Changes are coming for Colorado cannabis.
It’s been nearly 10 years since cannabis was legalized in Colorado, but the state laws regarding marijuana still change as often as the products on the dispensary shelves. In other words, someone is always trying to mess with them.
Some of those changes are admittedly good, like the legalization of cannabis delivery in Colorado. California has already proven that delivery can be done well — and can still follow the strict guidelines in place for the sale of cannabis — but Colorado, which has acted as the nation’s test pilot for all things weed, was slow to embrace the idea.
But, that’s finally changing. The very first cannabis delivery license was issued in July to a business in Denver (surprise, surprise), and it’s only a matter of time before more canna-preneurs hop on board that delivery train. With any luck, tasting rooms, or weed bars, or whatever you want to dub them, will follow suit.
Not all the changes that are happening in Colorado are good, though. Some of the new, proposed, and upcoming changes have chosen to take a different path on the dark side of the cannabis moon.
It can be tough to keep up with the constantly evolving cannabis laws in Colorado, which is why we have put together this quick explainer for all the changes that are coming your way this year. Here’s what you should know about the changes to cannabis laws — many of which emerged from House Bill 1317, introduced by House Speaker Alec Garnett as an attempt to curb the use of marijuana extracts by minors — in this state.
Tighter restrictions on the sale of medical marijuanaGovernor Jared Polis signed House Bill 1317 into law in late June, and with it came some serious limitations on the sale of medical marijuana.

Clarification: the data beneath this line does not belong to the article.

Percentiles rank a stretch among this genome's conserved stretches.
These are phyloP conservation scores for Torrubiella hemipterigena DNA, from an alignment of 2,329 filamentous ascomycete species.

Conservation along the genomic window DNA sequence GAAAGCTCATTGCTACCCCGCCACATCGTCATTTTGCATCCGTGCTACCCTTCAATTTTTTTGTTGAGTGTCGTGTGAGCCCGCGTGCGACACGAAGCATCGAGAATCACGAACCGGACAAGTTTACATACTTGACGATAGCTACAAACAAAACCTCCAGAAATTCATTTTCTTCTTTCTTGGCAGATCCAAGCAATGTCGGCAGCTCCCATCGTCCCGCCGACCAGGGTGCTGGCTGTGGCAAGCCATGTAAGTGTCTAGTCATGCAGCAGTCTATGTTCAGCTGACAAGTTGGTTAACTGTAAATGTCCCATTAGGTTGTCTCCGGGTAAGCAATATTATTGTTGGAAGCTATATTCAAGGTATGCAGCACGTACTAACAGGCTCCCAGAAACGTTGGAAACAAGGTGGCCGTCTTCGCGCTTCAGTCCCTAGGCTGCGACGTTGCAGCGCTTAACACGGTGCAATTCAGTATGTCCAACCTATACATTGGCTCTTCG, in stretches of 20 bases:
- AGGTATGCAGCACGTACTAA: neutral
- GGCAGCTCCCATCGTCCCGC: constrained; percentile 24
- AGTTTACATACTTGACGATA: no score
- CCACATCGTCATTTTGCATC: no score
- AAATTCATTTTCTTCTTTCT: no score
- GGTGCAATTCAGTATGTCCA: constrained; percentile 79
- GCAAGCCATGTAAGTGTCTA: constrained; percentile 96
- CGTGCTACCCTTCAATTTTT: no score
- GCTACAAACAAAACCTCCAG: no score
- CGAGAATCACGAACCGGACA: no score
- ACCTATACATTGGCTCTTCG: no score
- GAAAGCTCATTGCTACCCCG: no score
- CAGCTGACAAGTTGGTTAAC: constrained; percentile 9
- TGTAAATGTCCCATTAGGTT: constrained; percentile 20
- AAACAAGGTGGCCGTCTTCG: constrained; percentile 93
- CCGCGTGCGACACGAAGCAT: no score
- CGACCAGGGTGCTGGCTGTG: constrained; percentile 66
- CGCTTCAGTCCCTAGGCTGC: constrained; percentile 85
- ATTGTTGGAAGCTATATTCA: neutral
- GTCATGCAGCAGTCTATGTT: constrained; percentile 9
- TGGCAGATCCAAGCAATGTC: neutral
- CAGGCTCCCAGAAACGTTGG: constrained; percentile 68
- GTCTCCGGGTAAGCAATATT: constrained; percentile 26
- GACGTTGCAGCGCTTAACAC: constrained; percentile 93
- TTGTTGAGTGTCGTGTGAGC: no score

There will now be a lower threshold for the daily medical marijuana concentrate sales limits. Prior to HB 1317, Colorado medical marijuana patients could buy up to 40 grams of concentrates per day. Post-HB 1317, that limit is now reduced to 8 grams for adults over the age of 21.
New medical patients between the ages of 18 and 20 will now face even further restrictions when it comes to marijuana concentrates.
This group will be required to go through additional doctor approval before receiving a marijuana recommendation, and the doctor will need to issue a required THC dosage amount and suggested consumption method as part of the recommendation. Physicians will also need to review a patient’s mental health history before a recommendation is made.
And, there’s more. This group will be limited to purchasing a maximum of 2 grams per day. The prior limit was 8 grams per day for this age group.
A new statewide tracking systemThink you can fool the system (and get around those new limitations) by shopping at multiple dispensaries? Not likely.
As part of HB 1317, the state of Colorado will now have a statewide tracking system for patient purchases, which are capped at 2 ounces of flower or 8 grams of concentrate. The good news is that the old daily limit for concentrate will still apply to homebound and rural patients. And, those who have a doctor certification allowing for larger purchases will be allowed to make them.
A higher legal possession limitInterestingly, the possession limit for recreational flower did not shrink. In fact, it grew. Polis signed House Bill 1090 in May, which doubles Colorado’s recreational marijuana possession limit from 1 ounce to 2 ounces.
So, while the purchase limits for medical cannabis shrunk, the possession limits for recreational patients grew. Go figure.
Record-clearing for certain cannabis convictionsThere will also be record-clearing opportunities for people with convictions for up to 2 ounces of pot possession on their records, and the requirement of approval by a local district attorney will no longer come into play.